Image from Harvard Business Review, “Making Your Workplace Safe for Grief
Editor’s Note: I found out I lost a close friend of mine yesterday. Her name was Brittany. She was gregarious homeless floater, an African American trans woman who, over the years I’ve seen smile, hug, love and survive through horrible experiences. There was a time some men broke her leg because she was a “faggot.” I would give her money when I could, I always told her she was beautiful and she me. She was beautiful. Not just on the outside, but what really drew us all to her was her heart.
I could not attend her vigil for my own personal reasons, but I am grieving her. And because I couldn’t be there, the least I can do is dedicate this essay to her.
A few months ago, we released a reading list entitled, P / P Reading List: 10 Books To Help Those Who Are Healing Through Grief, but yesterday, I was faced with another more intimate look at death and loss. I honestly, don’t remember what made me put together the reading list. I believe I have the ability to feel what others feel, grieve when others grieve, become affected when people are close…or even far away. If I can be deeply honest – I’ve never written this publicly, but there are times when I feel so much empathy and love in my heart, I am overwhelmed.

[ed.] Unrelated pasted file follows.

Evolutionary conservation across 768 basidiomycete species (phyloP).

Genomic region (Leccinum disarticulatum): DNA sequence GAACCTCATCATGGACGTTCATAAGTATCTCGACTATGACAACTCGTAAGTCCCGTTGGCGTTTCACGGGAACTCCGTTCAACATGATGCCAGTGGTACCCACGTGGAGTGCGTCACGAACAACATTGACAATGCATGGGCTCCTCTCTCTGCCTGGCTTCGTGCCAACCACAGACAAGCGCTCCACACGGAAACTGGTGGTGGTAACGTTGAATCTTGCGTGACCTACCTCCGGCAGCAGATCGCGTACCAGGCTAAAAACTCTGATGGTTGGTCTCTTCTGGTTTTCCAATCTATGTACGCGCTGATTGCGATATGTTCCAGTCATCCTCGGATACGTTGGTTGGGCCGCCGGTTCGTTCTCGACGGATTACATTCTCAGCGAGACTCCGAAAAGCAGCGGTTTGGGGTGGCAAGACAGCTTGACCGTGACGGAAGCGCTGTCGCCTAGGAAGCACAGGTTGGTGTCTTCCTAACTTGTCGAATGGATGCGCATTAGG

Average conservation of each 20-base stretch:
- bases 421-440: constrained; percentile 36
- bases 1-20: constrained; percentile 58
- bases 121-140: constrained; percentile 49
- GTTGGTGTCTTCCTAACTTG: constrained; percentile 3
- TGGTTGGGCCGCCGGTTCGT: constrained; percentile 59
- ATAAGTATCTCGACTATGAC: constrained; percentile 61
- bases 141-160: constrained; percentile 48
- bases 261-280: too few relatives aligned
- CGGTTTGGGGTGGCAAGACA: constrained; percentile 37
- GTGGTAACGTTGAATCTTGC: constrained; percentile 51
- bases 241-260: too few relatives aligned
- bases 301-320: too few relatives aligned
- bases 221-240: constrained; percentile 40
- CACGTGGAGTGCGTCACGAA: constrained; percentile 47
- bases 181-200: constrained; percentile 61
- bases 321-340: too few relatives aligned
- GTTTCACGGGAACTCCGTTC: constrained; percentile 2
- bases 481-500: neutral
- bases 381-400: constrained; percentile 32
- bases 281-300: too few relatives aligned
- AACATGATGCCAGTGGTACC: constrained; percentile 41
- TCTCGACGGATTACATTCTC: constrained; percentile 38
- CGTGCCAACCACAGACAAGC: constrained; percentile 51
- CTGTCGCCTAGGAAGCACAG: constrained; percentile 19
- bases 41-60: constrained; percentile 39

Through study and writing I’ve learned about experiences of people all over the world: people who don’t have clean water, experience FGM, girls who are married off at 11 years old and people who have lost a parent or close friend.
I had to learn to be cautious about complaining about the plights of being an African American woman. It is not that I don’t experience systemic problems that derive from the roots of slavery and racism in this country – by the way, Paula Giddings’ When and Where I Enter is a book that opens one’s eyes to Black women’s history from the moment African women stepped onto American soil to the 1980s. It teaches about the prolific Black women who helped make our culture what it is today:
It wasn’t only after reading that book and writing for Ms. Magazine that taught me about the different ways women navigate life around the world, but it simply helped me learn how blessed all of us are in America. Black women can get an education, we can speak what’s on our minds, we can share our stories, we can get published, drive cars and have access to massive amenities that most the people around the world could not fathom receiving. So, there is a blessing in grief when it comes to where I stand in life – but none of us, not one human being is able to escape death and loss. Continue reading